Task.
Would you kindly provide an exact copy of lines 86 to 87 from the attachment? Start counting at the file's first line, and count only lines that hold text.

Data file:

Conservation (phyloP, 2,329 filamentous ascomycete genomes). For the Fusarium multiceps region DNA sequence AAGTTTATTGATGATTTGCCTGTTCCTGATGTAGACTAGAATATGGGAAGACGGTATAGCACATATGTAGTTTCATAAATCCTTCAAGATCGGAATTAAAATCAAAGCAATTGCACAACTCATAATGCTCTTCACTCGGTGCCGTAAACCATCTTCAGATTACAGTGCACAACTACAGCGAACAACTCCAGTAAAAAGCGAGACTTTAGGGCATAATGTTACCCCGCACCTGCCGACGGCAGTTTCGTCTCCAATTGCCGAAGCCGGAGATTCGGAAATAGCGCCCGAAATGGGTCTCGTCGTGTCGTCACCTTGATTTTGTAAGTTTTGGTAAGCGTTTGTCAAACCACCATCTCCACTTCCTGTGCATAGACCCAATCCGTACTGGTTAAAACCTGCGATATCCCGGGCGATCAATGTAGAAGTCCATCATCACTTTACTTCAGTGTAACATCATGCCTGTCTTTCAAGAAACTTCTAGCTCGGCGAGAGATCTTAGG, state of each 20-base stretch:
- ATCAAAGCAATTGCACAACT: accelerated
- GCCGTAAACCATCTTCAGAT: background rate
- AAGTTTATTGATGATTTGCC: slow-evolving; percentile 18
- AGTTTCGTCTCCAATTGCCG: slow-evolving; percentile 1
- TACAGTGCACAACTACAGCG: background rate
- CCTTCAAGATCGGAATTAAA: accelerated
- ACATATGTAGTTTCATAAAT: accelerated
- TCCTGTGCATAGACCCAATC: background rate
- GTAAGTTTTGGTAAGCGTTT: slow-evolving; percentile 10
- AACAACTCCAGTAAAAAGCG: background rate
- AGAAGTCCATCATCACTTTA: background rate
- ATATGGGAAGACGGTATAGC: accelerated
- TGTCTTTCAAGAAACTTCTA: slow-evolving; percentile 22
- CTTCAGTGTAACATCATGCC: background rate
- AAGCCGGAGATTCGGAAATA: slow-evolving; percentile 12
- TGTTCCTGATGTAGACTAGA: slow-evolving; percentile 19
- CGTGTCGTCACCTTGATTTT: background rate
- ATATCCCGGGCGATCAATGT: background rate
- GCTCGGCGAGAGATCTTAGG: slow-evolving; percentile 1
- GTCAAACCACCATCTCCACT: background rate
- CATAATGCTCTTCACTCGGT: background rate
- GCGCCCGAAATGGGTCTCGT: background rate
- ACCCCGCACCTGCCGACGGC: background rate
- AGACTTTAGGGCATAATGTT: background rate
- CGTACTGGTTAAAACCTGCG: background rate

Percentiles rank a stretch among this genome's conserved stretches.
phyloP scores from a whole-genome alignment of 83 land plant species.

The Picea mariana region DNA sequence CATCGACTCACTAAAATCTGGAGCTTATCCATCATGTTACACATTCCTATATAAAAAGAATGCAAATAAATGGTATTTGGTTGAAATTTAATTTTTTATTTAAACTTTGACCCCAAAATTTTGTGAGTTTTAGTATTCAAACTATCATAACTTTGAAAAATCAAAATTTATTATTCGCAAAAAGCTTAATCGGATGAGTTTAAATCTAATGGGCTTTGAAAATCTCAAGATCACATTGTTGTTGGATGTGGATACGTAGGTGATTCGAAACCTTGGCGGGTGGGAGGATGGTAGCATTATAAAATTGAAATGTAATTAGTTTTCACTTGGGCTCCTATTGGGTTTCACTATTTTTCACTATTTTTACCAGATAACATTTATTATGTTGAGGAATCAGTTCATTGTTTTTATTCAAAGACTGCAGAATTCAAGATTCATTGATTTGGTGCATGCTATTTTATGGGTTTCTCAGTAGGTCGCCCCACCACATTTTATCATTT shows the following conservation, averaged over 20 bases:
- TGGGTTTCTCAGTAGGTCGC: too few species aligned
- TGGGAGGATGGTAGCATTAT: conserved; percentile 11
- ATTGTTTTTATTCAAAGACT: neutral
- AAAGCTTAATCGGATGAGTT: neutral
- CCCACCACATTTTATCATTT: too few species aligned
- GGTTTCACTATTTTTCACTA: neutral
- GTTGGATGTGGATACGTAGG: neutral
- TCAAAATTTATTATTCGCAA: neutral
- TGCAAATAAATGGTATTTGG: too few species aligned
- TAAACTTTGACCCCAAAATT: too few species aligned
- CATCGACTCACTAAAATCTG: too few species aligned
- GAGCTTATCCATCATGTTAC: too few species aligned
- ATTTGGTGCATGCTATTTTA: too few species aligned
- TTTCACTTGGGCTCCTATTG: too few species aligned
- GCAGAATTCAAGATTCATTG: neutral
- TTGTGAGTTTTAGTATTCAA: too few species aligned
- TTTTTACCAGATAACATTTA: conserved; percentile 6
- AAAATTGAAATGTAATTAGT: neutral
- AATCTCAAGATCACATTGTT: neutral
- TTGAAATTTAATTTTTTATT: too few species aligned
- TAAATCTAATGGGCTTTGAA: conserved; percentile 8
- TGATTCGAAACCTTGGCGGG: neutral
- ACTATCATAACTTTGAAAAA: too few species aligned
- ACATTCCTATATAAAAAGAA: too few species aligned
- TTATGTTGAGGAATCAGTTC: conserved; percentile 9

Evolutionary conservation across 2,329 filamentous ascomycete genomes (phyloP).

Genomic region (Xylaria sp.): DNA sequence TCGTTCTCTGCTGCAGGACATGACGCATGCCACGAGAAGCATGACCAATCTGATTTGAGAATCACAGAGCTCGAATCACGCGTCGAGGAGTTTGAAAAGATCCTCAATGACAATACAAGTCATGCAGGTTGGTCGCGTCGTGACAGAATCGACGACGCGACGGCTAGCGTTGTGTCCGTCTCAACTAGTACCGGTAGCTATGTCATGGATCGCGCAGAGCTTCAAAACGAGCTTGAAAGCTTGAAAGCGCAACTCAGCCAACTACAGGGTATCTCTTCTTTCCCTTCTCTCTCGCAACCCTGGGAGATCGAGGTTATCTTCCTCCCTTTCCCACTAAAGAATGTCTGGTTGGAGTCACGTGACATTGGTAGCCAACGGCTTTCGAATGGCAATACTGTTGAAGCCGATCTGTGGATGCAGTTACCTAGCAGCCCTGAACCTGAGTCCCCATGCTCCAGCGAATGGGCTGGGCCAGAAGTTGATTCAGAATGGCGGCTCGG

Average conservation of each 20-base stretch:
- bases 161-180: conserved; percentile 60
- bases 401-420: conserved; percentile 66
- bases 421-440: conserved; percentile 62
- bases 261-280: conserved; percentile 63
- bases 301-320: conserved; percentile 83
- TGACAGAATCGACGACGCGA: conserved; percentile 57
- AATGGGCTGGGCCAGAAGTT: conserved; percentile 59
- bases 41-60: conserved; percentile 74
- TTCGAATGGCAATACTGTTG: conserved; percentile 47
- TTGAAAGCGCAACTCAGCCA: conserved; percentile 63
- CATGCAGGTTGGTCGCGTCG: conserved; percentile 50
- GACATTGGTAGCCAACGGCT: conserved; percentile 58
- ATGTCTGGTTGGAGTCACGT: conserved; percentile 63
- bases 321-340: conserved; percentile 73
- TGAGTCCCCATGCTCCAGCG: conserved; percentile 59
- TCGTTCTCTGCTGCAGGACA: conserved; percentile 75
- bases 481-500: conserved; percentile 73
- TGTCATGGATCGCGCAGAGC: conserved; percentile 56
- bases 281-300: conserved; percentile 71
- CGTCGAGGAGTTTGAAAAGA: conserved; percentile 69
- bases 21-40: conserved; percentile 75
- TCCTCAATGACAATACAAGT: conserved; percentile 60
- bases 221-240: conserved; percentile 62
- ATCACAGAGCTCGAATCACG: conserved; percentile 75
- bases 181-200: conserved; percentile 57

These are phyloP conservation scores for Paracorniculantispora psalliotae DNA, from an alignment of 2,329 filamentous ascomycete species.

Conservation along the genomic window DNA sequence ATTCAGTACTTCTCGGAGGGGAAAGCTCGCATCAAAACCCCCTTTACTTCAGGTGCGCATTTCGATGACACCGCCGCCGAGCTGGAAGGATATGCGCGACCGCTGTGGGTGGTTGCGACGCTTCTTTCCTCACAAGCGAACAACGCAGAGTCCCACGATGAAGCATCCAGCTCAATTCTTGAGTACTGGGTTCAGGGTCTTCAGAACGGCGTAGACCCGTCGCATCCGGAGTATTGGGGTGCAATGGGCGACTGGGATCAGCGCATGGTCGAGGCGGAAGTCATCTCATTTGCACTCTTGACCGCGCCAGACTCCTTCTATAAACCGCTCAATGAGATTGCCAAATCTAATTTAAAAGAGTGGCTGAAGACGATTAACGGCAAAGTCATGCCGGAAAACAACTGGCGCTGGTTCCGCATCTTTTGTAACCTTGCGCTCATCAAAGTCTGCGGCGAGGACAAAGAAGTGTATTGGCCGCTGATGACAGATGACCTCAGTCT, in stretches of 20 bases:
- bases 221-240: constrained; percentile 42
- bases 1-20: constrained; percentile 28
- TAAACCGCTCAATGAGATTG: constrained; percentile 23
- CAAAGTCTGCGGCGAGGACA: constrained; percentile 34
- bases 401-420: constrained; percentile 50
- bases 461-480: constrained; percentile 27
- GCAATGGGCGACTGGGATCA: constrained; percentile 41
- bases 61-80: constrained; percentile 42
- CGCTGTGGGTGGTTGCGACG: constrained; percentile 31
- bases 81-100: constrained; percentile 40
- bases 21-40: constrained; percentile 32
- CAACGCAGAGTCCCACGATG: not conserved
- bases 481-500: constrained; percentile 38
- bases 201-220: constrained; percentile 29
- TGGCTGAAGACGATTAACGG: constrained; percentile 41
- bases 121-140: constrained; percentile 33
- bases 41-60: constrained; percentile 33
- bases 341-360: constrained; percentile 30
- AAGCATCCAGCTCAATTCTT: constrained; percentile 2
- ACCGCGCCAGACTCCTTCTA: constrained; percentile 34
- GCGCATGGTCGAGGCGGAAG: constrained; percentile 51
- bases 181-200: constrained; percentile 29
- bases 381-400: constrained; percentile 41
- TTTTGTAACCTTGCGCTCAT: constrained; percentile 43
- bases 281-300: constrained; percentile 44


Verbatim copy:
- bases 1-20: constrained; percentile 28
- TAAACCGCTCAATGAGATTG: constrained; percentile 23